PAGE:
MyPillow

Inventor and CEO of MyPillow Mike Lindell in the MyPillow building in Shakopee. The building is 171,000 square feet.

MyPillow CEO Mike Lindell, who has a production department in Shakopee, opened up pre-sales for his new book, “What are the odds? From crack addict to CEO” this morning. The autobiography outlines Lindell’s struggles with addiction and how he found success after his recovery. The book costs $30, and the pre-sale guarantees that readers will be shipped the book Dec. 10, when the book officially releases.

Lindell is a crack-and-cocaine-addict-turned-Christian, who was first known for his infomercials and self-portrait cardboard cutouts advertising MyPillow in shopping malls.

Now, Lindell isn’t just the face of MyPillow — he’s becoming somewhat of a conservative superstar. He’s met with President Donald Trump and Trump staffer Kellyanne Conway on issues like opioid addiction, he gave Melania Trump pillows before she became First Lady, and he said he’s also met U.S. Secretary of Housing and Urban Development Ben Carson.

The presale will help finance his upcoming app, the Lindell Recovery Network, which will help connect people struggling with addiction to Christian-based recovery centers — “the only centers that work” — Lindell said in an interview with the Valley News last month. The addict will submit their age, what they’re addicted to, and what they didn’t like about the drug, Lindell said. Then they’ll be matched with a mentor around their age who has been through the drug addiction and recovery process.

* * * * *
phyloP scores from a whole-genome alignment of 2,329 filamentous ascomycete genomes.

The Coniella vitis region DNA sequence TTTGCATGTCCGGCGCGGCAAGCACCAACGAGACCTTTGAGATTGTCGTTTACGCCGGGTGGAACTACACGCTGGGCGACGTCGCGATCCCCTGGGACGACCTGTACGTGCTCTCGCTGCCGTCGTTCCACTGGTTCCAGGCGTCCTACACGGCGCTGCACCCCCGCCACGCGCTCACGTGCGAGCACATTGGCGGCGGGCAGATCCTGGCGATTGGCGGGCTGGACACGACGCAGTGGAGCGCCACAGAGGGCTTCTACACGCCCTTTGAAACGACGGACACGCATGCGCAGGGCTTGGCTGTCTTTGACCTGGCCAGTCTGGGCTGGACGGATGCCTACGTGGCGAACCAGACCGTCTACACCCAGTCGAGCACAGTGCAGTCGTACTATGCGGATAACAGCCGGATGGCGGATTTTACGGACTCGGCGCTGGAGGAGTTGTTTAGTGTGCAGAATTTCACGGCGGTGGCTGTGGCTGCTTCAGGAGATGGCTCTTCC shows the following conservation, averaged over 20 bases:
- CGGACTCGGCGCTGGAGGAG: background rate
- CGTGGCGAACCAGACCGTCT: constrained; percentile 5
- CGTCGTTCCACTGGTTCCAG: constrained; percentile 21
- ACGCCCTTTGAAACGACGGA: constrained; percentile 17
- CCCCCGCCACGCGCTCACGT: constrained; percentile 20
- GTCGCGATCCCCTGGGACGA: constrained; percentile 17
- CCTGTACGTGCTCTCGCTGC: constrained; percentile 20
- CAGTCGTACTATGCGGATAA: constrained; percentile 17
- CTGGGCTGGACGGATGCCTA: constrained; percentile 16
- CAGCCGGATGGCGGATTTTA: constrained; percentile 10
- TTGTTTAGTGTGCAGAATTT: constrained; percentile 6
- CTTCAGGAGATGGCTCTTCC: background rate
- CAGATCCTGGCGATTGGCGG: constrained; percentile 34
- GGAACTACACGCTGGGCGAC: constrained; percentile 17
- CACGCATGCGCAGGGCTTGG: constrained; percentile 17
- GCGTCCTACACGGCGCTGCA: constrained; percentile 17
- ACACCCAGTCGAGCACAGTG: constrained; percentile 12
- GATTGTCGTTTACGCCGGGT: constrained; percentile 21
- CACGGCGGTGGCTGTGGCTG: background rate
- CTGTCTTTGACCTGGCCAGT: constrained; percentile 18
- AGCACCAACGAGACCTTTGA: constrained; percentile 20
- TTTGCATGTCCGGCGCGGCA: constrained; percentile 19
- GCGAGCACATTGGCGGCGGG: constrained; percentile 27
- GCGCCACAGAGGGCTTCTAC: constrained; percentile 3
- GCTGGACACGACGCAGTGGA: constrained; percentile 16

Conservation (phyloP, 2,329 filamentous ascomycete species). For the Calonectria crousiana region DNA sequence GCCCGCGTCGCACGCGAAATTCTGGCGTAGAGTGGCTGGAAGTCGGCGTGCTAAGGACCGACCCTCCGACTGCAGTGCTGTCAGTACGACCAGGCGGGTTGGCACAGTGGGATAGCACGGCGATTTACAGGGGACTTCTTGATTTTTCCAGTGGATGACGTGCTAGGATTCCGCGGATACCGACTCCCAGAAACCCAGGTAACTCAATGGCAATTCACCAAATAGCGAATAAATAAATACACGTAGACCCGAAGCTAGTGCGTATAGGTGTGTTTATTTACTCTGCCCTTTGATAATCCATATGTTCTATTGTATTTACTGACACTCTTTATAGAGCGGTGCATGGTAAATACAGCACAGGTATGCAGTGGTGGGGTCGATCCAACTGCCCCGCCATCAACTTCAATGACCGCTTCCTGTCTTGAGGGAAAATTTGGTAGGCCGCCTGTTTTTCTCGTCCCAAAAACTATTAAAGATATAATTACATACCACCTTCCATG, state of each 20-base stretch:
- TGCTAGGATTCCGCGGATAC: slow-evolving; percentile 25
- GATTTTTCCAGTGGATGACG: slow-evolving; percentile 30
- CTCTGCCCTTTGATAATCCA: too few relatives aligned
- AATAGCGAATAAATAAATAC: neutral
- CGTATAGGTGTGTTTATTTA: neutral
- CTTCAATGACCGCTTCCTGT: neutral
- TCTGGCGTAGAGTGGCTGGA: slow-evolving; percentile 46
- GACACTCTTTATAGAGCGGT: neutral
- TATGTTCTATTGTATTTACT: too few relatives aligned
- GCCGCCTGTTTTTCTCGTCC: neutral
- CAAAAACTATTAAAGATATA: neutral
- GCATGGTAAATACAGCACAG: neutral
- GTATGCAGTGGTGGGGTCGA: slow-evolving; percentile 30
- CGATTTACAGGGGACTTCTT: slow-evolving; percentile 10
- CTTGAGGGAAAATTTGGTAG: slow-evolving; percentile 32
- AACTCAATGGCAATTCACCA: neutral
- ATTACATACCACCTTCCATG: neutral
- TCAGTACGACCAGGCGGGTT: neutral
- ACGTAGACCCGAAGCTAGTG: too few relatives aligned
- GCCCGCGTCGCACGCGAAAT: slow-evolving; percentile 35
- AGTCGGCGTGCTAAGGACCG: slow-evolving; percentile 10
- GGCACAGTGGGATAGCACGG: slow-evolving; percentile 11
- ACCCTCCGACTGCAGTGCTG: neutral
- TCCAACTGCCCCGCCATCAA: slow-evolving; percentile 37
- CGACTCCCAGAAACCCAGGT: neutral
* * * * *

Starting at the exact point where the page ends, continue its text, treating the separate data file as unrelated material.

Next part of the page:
“I need a couple million dollars to launch the entire app,” Lindell said, adding that he’s already invested about $4 million of his own money for the recovery app. The presale of his book will help cover some of that cost. Lindell said he self-published the book and bought local paper to help local companies, and that he won’t be selling the book on Amazon or at bookstores.

Maddie DeBilzan graduated with a journalism degree from Bethel University. She’s interned at Salon Media and the St. Paul Pioneer Press. Outside of work, she sifts through Goodwill clothing racks, listens to Ben Rector's music and goes on long runs.

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